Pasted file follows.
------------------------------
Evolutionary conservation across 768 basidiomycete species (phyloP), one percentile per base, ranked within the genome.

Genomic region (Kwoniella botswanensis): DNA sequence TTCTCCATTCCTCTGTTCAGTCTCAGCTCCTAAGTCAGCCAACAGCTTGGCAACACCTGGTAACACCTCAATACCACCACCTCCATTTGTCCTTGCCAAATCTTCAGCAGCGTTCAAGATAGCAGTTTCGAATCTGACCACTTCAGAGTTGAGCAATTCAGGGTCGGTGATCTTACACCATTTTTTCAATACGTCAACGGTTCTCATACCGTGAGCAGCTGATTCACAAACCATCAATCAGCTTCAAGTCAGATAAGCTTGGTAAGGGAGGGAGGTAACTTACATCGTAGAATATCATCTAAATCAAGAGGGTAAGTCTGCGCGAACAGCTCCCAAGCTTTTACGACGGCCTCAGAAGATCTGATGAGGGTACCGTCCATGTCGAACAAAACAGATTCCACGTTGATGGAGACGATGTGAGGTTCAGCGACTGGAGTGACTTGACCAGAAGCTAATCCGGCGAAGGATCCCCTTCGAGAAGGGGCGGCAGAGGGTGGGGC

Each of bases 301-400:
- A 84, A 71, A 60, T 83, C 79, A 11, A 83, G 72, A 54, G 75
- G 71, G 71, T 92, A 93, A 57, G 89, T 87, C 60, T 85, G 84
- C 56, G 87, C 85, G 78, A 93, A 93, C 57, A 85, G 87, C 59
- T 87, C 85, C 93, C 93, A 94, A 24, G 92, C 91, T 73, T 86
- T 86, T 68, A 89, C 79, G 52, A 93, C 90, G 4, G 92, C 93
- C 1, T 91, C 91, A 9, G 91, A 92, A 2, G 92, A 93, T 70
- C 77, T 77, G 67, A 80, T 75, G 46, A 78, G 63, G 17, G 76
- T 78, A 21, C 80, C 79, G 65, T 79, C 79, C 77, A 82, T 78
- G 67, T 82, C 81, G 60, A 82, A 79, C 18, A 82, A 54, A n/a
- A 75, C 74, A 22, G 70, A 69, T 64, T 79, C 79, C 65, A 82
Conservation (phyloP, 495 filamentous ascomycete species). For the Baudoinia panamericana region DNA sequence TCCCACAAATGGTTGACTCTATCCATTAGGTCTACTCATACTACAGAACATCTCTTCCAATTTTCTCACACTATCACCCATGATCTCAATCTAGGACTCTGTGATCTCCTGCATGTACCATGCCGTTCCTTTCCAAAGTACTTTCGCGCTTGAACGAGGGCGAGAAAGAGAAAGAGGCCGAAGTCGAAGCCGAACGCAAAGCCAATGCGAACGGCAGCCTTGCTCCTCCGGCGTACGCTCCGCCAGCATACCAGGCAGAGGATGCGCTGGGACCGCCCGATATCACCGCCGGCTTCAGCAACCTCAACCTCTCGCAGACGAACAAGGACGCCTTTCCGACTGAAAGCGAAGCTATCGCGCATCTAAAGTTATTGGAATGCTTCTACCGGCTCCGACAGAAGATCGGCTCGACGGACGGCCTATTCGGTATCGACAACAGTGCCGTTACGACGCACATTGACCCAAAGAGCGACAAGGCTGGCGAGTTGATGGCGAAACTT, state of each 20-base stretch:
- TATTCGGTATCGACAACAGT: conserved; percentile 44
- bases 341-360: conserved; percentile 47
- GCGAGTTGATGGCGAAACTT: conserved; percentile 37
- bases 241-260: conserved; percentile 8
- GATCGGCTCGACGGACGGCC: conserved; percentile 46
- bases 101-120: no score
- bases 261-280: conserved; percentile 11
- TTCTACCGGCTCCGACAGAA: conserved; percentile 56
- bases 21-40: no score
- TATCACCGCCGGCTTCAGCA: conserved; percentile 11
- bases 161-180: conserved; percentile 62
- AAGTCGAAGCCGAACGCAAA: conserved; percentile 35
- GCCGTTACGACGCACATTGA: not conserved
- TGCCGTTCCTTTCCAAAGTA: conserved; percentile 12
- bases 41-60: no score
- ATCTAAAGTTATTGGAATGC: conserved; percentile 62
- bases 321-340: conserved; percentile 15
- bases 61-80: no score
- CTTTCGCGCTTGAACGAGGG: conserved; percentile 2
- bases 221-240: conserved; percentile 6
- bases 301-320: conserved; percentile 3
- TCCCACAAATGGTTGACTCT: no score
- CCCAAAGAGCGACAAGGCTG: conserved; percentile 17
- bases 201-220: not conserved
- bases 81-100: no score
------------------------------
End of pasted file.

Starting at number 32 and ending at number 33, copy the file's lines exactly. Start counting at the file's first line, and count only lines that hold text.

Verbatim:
- bases 61-80: no score
- CTTTCGCGCTTGAACGAGGG: conserved; percentile 2